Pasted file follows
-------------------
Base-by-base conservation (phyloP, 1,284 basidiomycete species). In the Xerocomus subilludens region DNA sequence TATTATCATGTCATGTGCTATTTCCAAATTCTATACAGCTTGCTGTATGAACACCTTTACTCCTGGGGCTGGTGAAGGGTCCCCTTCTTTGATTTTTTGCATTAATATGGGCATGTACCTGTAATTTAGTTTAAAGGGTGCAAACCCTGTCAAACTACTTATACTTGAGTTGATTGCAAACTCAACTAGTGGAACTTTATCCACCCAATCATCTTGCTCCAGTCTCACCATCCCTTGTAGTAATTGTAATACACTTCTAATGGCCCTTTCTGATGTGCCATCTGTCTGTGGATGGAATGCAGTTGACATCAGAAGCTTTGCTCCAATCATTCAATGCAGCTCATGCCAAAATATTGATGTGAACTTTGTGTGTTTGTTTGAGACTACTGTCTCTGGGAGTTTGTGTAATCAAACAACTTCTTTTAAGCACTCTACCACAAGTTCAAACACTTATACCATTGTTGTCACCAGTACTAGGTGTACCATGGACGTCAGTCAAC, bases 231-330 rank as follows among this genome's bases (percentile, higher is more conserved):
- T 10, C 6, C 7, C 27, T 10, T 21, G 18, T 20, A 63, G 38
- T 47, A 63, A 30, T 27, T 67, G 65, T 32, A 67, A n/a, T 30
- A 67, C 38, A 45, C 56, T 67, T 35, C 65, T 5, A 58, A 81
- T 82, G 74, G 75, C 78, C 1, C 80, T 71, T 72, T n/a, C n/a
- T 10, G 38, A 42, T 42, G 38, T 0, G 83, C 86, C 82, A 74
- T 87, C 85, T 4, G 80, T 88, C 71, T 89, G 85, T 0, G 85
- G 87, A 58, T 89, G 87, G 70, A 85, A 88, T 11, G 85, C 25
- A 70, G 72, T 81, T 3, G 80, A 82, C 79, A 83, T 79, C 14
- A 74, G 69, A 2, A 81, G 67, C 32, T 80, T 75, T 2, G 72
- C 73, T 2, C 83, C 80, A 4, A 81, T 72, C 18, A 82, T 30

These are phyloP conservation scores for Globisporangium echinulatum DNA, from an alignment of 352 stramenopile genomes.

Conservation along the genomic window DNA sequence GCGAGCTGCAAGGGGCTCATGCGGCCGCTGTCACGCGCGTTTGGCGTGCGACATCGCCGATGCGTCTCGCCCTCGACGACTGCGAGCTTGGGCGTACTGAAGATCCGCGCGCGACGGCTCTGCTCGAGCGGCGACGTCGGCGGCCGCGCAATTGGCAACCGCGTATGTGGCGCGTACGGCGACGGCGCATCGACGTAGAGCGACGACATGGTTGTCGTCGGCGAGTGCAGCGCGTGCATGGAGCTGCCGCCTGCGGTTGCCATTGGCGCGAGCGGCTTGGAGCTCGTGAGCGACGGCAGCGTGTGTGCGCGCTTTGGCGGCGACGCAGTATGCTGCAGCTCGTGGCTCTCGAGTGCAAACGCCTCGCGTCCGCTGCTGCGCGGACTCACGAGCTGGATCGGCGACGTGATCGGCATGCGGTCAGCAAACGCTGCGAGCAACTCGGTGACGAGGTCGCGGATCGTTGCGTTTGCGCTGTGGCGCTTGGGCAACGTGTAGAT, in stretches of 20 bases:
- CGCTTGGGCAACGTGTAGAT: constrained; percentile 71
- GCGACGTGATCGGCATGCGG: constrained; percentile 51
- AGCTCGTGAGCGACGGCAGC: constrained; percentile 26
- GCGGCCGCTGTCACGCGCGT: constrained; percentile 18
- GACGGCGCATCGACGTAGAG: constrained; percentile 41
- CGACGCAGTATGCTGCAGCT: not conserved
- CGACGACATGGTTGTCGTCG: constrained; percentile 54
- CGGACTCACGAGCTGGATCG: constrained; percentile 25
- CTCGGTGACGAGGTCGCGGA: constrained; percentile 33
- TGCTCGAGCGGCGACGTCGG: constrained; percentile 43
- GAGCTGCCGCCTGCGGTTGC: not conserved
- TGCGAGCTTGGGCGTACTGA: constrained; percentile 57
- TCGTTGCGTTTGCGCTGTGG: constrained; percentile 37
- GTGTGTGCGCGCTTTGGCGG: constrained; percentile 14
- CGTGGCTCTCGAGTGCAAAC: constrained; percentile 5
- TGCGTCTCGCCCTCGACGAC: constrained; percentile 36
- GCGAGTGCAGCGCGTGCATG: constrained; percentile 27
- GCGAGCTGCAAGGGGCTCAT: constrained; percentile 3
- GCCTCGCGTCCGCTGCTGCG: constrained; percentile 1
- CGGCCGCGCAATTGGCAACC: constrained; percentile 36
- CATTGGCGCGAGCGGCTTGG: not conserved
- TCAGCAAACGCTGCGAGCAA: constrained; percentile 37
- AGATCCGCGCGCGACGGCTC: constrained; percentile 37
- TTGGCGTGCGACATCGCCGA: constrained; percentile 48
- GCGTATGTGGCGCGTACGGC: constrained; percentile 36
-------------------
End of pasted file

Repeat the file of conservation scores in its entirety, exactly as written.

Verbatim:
Base-by-base conservation (phyloP, 1,284 basidiomycete species). In the Xerocomus subilludens region DNA sequence TATTATCATGTCATGTGCTATTTCCAAATTCTATACAGCTTGCTGTATGAACACCTTTACTCCTGGGGCTGGTGAAGGGTCCCCTTCTTTGATTTTTTGCATTAATATGGGCATGTACCTGTAATTTAGTTTAAAGGGTGCAAACCCTGTCAAACTACTTATACTTGAGTTGATTGCAAACTCAACTAGTGGAACTTTATCCACCCAATCATCTTGCTCCAGTCTCACCATCCCTTGTAGTAATTGTAATACACTTCTAATGGCCCTTTCTGATGTGCCATCTGTCTGTGGATGGAATGCAGTTGACATCAGAAGCTTTGCTCCAATCATTCAATGCAGCTCATGCCAAAATATTGATGTGAACTTTGTGTGTTTGTTTGAGACTACTGTCTCTGGGAGTTTGTGTAATCAAACAACTTCTTTTAAGCACTCTACCACAAGTTCAAACACTTATACCATTGTTGTCACCAGTACTAGGTGTACCATGGACGTCAGTCAAC, bases 231-330 rank as follows among this genome's bases (percentile, higher is more conserved):
- T 10, C 6, C 7, C 27, T 10, T 21, G 18, T 20, A 63, G 38
- T 47, A 63, A 30, T 27, T 67, G 65, T 32, A 67, A n/a, T 30
- A 67, C 38, A 45, C 56, T 67, T 35, C 65, T 5, A 58, A 81
- T 82, G 74, G 75, C 78, C 1, C 80, T 71, T 72, T n/a, C n/a
- T 10, G 38, A 42, T 42, G 38, T 0, G 83, C 86, C 82, A 74
- T 87, C 85, T 4, G 80, T 88, C 71, T 89, G 85, T 0, G 85
- G 87, A 58, T 89, G 87, G 70, A 85, A 88, T 11, G 85, C 25
- A 70, G 72, T 81, T 3, G 80, A 82, C 79, A 83, T 79, C 14
- A 74, G 69, A 2, A 81, G 67, C 32, T 80, T 75, T 2, G 72
- C 73, T 2, C 83, C 80, A 4, A 81, T 72, C 18, A 82, T 30

These are phyloP conservation scores for Globisporangium echinulatum DNA, from an alignment of 352 stramenopile genomes.

Conservation along the genomic window DNA sequence GCGAGCTGCAAGGGGCTCATGCGGCCGCTGTCACGCGCGTTTGGCGTGCGACATCGCCGATGCGTCTCGCCCTCGACGACTGCGAGCTTGGGCGTACTGAAGATCCGCGCGCGACGGCTCTGCTCGAGCGGCGACGTCGGCGGCCGCGCAATTGGCAACCGCGTATGTGGCGCGTACGGCGACGGCGCATCGACGTAGAGCGACGACATGGTTGTCGTCGGCGAGTGCAGCGCGTGCATGGAGCTGCCGCCTGCGGTTGCCATTGGCGCGAGCGGCTTGGAGCTCGTGAGCGACGGCAGCGTGTGTGCGCGCTTTGGCGGCGACGCAGTATGCTGCAGCTCGTGGCTCTCGAGTGCAAACGCCTCGCGTCCGCTGCTGCGCGGACTCACGAGCTGGATCGGCGACGTGATCGGCATGCGGTCAGCAAACGCTGCGAGCAACTCGGTGACGAGGTCGCGGATCGTTGCGTTTGCGCTGTGGCGCTTGGGCAACGTGTAGAT, in stretches of 20 bases:
- CGCTTGGGCAACGTGTAGAT: constrained; percentile 71
- GCGACGTGATCGGCATGCGG: constrained; percentile 51
- AGCTCGTGAGCGACGGCAGC: constrained; percentile 26
- GCGGCCGCTGTCACGCGCGT: constrained; percentile 18
- GACGGCGCATCGACGTAGAG: constrained; percentile 41
- CGACGCAGTATGCTGCAGCT: not conserved
- CGACGACATGGTTGTCGTCG: constrained; percentile 54
- CGGACTCACGAGCTGGATCG: constrained; percentile 25
- CTCGGTGACGAGGTCGCGGA: constrained; percentile 33
- TGCTCGAGCGGCGACGTCGG: constrained; percentile 43
- GAGCTGCCGCCTGCGGTTGC: not conserved
- TGCGAGCTTGGGCGTACTGA: constrained; percentile 57
- TCGTTGCGTTTGCGCTGTGG: constrained; percentile 37
- GTGTGTGCGCGCTTTGGCGG: constrained; percentile 14
- CGTGGCTCTCGAGTGCAAAC: constrained; percentile 5
- TGCGTCTCGCCCTCGACGAC: constrained; percentile 36
- GCGAGTGCAGCGCGTGCATG: constrained; percentile 27
- GCGAGCTGCAAGGGGCTCAT: constrained; percentile 3
- GCCTCGCGTCCGCTGCTGCG: constrained; percentile 1
- CGGCCGCGCAATTGGCAACC: constrained; percentile 36
- CATTGGCGCGAGCGGCTTGG: not conserved
- TCAGCAAACGCTGCGAGCAA: constrained; percentile 37
- AGATCCGCGCGCGACGGCTC: constrained; percentile 37
- TTGGCGTGCGACATCGCCGA: constrained; percentile 48
- GCGTATGTGGCGCGTACGGC: constrained; percentile 36